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SOUTHEAST CHICAGO

Looking forwad from an industiral past

By Staff writer of The Christian Science Monitor / October 20, 1993



CHICAGO

IT is not hard to imagine the intersection of 106th Street and Torrence Avenue the way it used to be.

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``I'm telling you, steel was piled up out there at least 15 feet, ready to go,'' Frank Lumpkin says, gesturing toward a locked chain-link fence that encloses a weed-infested lot. Here, in the southeastern corner of Chicago, steel ruled. Smokestacks clouded the sky by day and lit it up at night. Couples dated by the glow of slag heaps. It seemed this industrial life would go on forever.

And then it stopped.

In March 1980, one day before Mr. Lumpkin was to retire from the company, Wisconsin Steel closed its doors. Uncompetitive. Bankrupt. The plant's closing started a chain of events that would turn this collection of gritty blue-collar neighborhoods on its head. If ever there was a place in America to see deindustrialization and its aftermath, this is it.

The next chapter of Southeast Chicago is still being written.

Southeast Chicago is a bit of an anomaly. Most Chicagoans think of it as part of the South Side, an area dominated by huge public-housing projects and poor neighborhoods. Natives are wrong to paint the picture so broadly.

This slice of the city, east of Cottage Grove Avenue and south of 79th Street, has enclaves that are as white as other parts are black. The area has several black middle-class communities and few public-housing projects. Its economy was relatively prosperous until the steel industry disappeared and changed everything.

Lumpkin still shakes his head at how quickly the area's fortunes reversed. ``We couldn't believe it was closed,'' he recalls of Wisconsin Steel's debacle. ``That was the beginning of the end.''

After Wisconsin Steel, every other major steel company pulled out by the end of the decade. In 1980, Southeast Chicago employed roughly one out of every five steelworkers in the United States. By 1990, the number was near zero. Only one small integrated mill - Acme Steel - remains within the city limits.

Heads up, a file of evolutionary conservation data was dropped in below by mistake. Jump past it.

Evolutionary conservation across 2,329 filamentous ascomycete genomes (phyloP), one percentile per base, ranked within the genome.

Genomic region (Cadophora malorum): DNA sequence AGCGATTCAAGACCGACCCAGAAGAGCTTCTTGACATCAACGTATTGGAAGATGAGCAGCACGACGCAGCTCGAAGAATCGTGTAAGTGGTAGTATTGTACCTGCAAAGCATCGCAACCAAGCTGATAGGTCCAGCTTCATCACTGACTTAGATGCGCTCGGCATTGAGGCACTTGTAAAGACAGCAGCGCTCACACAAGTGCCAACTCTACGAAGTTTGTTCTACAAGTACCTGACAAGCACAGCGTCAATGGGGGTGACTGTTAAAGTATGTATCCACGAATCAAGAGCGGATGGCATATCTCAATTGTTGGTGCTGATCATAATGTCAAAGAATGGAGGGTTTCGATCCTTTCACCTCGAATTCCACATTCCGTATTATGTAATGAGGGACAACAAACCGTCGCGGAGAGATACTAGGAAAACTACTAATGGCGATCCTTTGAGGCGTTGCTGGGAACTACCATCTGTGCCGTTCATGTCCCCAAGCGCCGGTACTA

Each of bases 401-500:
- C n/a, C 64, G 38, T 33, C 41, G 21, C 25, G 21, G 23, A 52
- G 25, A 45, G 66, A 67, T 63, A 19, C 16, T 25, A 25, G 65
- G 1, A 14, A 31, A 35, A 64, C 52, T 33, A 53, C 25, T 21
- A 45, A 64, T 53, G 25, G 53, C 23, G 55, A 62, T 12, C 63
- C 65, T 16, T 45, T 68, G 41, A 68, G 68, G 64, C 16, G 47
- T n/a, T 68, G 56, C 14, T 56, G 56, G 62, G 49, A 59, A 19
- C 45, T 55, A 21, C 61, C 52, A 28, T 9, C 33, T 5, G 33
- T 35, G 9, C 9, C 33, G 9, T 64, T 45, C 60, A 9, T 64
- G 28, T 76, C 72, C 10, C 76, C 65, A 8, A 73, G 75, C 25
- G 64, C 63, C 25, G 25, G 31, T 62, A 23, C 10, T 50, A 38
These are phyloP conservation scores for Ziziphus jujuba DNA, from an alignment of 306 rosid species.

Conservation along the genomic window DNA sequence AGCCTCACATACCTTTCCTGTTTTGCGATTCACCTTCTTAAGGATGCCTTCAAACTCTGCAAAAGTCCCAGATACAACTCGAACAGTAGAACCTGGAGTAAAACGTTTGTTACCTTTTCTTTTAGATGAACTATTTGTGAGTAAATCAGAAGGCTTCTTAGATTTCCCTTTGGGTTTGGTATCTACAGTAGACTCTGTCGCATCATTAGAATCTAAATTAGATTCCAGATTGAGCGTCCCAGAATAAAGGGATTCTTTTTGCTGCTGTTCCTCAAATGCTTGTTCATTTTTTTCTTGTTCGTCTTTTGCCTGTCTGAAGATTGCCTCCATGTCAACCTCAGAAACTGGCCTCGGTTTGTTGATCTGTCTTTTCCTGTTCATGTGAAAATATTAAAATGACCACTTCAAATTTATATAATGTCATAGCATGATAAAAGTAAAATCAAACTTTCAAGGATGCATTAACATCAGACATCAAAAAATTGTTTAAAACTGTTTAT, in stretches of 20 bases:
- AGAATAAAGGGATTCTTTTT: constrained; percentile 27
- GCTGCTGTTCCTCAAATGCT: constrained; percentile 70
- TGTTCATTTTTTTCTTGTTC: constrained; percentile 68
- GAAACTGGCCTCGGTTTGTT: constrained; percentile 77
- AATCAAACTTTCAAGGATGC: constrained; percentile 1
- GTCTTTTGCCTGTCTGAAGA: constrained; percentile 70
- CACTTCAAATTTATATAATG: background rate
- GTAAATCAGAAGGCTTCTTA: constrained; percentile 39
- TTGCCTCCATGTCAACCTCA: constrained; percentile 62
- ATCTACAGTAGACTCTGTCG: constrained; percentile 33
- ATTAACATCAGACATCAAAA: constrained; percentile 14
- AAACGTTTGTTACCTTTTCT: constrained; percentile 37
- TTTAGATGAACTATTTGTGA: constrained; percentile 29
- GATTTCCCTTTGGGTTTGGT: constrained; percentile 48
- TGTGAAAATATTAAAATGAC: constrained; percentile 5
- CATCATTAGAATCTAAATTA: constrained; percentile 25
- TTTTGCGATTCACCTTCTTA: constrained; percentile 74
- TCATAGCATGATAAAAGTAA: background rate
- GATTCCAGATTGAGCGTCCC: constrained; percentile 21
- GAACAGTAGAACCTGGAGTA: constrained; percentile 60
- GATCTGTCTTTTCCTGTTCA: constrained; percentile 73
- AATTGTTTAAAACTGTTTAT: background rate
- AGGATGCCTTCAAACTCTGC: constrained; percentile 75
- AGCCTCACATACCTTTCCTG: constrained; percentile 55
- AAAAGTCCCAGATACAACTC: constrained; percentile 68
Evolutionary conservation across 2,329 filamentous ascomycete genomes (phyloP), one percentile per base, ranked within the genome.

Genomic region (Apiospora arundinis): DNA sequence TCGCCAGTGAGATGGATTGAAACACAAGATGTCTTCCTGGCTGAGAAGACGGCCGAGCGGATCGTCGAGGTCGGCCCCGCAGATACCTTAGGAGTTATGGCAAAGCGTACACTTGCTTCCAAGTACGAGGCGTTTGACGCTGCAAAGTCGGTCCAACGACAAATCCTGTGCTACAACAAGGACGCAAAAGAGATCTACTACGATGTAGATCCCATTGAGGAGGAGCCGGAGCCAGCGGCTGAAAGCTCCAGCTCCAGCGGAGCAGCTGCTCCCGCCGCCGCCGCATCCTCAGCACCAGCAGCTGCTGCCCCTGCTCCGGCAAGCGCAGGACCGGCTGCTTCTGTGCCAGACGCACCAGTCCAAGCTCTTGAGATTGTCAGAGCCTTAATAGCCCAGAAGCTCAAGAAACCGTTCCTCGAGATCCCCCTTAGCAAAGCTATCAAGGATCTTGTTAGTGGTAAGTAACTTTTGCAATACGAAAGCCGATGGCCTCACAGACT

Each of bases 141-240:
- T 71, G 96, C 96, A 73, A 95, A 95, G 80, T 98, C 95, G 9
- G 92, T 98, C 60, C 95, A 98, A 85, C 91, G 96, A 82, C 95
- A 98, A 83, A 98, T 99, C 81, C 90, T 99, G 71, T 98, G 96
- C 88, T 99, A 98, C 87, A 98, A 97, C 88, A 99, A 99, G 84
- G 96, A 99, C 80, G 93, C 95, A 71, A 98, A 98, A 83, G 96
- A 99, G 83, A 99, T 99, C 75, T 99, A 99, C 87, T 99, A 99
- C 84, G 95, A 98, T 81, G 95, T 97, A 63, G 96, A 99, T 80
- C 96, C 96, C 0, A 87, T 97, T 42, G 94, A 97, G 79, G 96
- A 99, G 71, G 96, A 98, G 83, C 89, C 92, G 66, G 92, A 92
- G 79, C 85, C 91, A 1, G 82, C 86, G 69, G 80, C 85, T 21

``People were really scared in 1980,'' says Lynne Cunningham, executive director of the Southeast Chicago Development Commission (SCDCOM). ``That was when their world started crumbling, because that's when the middle [class] started to go under.''

Overall, the area lost 30 percent of its jobs during the 1980s; 10 percent of its average income; and almost 12 percent of its population.

There was a racial component to Southeast Chicago's transformation, says Pierre deVise, professor emeritus of public administration at Roosevelt University. Middle-class whites left and were replaced by middle-class blacks in several neighborhoods. Most of that racial shift had already taken place earlier, before 1980.

The region still has a few communities, such as East Side and Hegewisch, where virtually no blacks live. Hegewisch, almost totally cut off from the rest of the city by the Calumet River, was the neighborhood that fared the best during the 1980s. It actually saw jobs increase 30 percent - the only Chicago neighborhood outside of the central business district to see employment growth, Professor deVise says.

South Chicago, a largely black and Hispanic neighborhood, fared the worst in the region. It lost 46 percent of its employment base in the 1980s. Unionized steel jobs provided an important path to middle-class status. In Southeast Chicago, that path no longer exists. There are signs, however, that the area has stopped its decline and is poised, perhaps, for a rebound.

Twenty blocks north of the shuttered Wisconsin Steel plant, Rich Metzger shows off the buzzing factory of the Verson Corporation. Verson is a survivor - in fact, the sole surviving US manufacturer of industrial presses. A banner hangs in the lobby: ``The Last Great American Press Team. We can compete.'' And it has.

``We're in a position where the tables have turned a little bit,'' Mr. Metzger says. That is an understatement. In 1986, the company reached a low point where it carried too much debt and faced an onslaught of foreign competition.

``I didn't believe they had a ghost of a chance,'' says Keith McKee, director of the Manufacturing Productivity Center on the campus of the Illinois Institute of Technology.